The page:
10:49am 04/03/2023
Fast food environment and obesity
By:Kimberly Wong, Professor Dr. Moy Foong Ming
Professor Dr. Moy Foong Ming

Work was stressful, it’s late and you are tired. Fast food drive-thru seems like the most convenient and easiest choice.

In our study of the geographical clustering of body mass index (BMI) among adults in Malaysia, clusters of high BMI among men were found at suburban areas with moderate and high access to fast food restaurants.

As most men are employed, they tend to spend more time outside with long working hours, where eating out and greater processed food intake becomes inevitable. This, coupled with greater access to restaurants, lowers the frequency of home-cooking.1

When eating away from home, eating decisions tend to be spontaneous, quick, influenced by appetite, financial constraints and whether the environment facilitates spending towards healthy or unhealthy diets.2

The availability, accessibility and affordability of unhealthy foods makes eating unhealthily easier and reinforces its preferences and demands, thus creating a vicious cycle of an unhealthy environment where the appetite control system is de-sensitized.3

Therefore, weight management can be challenging in an environment that belittles the willpower to eat healthily.

In Malaysia, fast food consumption is prevalent among rural (32.7% once a month), suburban (17.4% at least once a week) and urban (25% more than four times per month) communities, especially among university students.4, 5, 6

At the same time, only 5% of our population eat five servings of fruits and vegetables daily as recommended.7

Habitual fast food consumption is associated with taste preference for fried and sweet foods, higher calorie intake, higher intake of sugary beverages and lower intake of wholegrain, fruits and vegetables, throughout the remainder of the day and even on a non-fast food day.8

Meals from fast food restaurants are mostly high in calorie, fats, including trans-fatty acids and salt where beverages are the largest driver of differences in calories.

Frequent and long-term consumption of these foods strengthens the expression of obesity-related genetic variants and increases the risk of diabetes, metabolic syndrome and cardiovascular disease.9

Besides chronic inflammation, fast food consumption also impairs the host defense against viruses, increasing the risk for severe Covid-19 morbidity and mortality.10

Therefore, in conjunction with World Obesity Day, let’s all focus on creating a healthier food environment.

Besides fast food franchises, all restaurants are also responsible. Here are some recommendations:

1. Fast food industry should make healthier options available at all times, e. corn, fruits and vegetable salad, low-fat milk, wholemeal buns, granola, plain water, non-caloric beverages, etc.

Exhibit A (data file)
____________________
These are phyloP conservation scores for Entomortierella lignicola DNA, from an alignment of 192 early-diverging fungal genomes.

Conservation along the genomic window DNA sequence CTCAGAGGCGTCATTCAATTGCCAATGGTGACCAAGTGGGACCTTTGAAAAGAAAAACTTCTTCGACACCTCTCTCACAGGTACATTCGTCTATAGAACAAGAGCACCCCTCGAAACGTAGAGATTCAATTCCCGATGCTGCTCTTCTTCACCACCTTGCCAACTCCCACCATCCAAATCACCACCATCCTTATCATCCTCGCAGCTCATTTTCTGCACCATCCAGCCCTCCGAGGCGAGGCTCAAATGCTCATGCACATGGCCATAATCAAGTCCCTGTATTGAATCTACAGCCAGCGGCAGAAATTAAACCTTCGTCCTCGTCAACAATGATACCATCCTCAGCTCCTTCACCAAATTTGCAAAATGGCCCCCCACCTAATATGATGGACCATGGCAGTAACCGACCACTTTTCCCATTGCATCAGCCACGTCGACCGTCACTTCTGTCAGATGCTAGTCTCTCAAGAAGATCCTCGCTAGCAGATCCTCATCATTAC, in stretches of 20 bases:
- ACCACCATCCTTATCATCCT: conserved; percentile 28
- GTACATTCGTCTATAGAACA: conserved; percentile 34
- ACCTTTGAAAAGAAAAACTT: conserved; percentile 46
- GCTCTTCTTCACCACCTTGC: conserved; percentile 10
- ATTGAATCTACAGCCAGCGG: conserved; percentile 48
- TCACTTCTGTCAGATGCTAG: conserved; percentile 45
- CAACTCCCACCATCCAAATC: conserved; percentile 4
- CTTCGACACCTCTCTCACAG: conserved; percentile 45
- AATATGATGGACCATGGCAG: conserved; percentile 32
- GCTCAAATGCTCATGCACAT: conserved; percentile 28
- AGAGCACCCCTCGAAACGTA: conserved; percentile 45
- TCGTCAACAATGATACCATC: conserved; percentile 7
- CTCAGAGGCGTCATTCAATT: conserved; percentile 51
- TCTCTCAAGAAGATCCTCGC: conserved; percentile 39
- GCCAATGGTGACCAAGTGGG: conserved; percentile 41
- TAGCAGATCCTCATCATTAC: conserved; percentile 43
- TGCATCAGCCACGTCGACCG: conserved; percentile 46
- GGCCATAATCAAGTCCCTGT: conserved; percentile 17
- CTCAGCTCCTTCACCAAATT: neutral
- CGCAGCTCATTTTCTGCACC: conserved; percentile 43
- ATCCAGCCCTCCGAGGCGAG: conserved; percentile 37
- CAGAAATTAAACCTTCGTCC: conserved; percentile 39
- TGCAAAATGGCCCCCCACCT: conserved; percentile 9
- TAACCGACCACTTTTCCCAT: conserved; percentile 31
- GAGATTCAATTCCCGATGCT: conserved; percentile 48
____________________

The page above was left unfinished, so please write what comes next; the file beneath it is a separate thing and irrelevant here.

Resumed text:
2. Restaurants must reduce the amount of sugar and salt used in their cooking and food preparation, besides offering fruits, vegetables and whole grain in the menu.

3. Customers must make their demand for healthier food choices known to the industry.

Obesity is a public health war which we cannot afford to lose. It takes collaborative effort to fight a challenge so great.


  1. Pinho, M.G.M., et al., Spatial access to restaurants and grocery stores in relation to frequency of home cooking. International Journal of Behavioral Nutrition and Physical Activity, 2018. 15(1): p. 6.
  2. Pitt, E., et al., Exploring the influence of local food environments on food behaviors: a systematic review of qualitative literature. Public Health Nutrition, 2017. 20(13): p. 2393-2405.
  3. Hawkes, C., et al., Smart food policies for obesity prevention. Lancet, 2015. 385(9985): p. 2410-21.
  4. Abdullah, N.N., et al., Fast Food Consumption and Obesity. Asian Journal of Quality of Life, 2017. 2(6): p. 11-17.
  5. Azizan, N.A., et al., Does a low-income urban population practice healthy dietary habits? Int Health, 2018. 10(2): p. 108-115.
  6. Pasi, H., Z.M. Isa, and S.A. Shah, Prevalence of Health Related Behaviors among Rural Community in Malaysia. International Medical Journal, 2015. 22(3): p. 116-121.
  7. Institute for Public Health, M.o.H.M., National Health and Morbidity Survey 2019.
  8. Overcash, F., et al., Evening Meal Types and Family Meal Characteristics: Associations with Demographic Characteristics and Food Intake among Adolescents. Nutrients, 2020. 12(4): p. 886.
  9. Li, M. and Z. Shi, Ultra-Processed Food Consumption Associated with Overweight/Obesity among Chinese Adults-Results from China Health and Nutrition Survey 1997-2011. Nutrients, 2021. 13(8).
  10. Bohlouli, J., et al., COVID-19 and Fast Foods Consumption: a Review. International Journal of Food Properties, 2021. 24(1): p. 203-209.

(Kimberly Wong Yuin Y’ng, PhD candidate; Professor Dr. Moy Foong Ming, Department of Social & Preventive Medicine, Faculty of Medicine, Universiti Malaya.)


Professor Dr. Moy Foong Ming
Kimberly Wong
fast food


2 mth ago
3 mth ago
6 mth ago
6 mth ago
7 mth ago
9 mth ago

Read More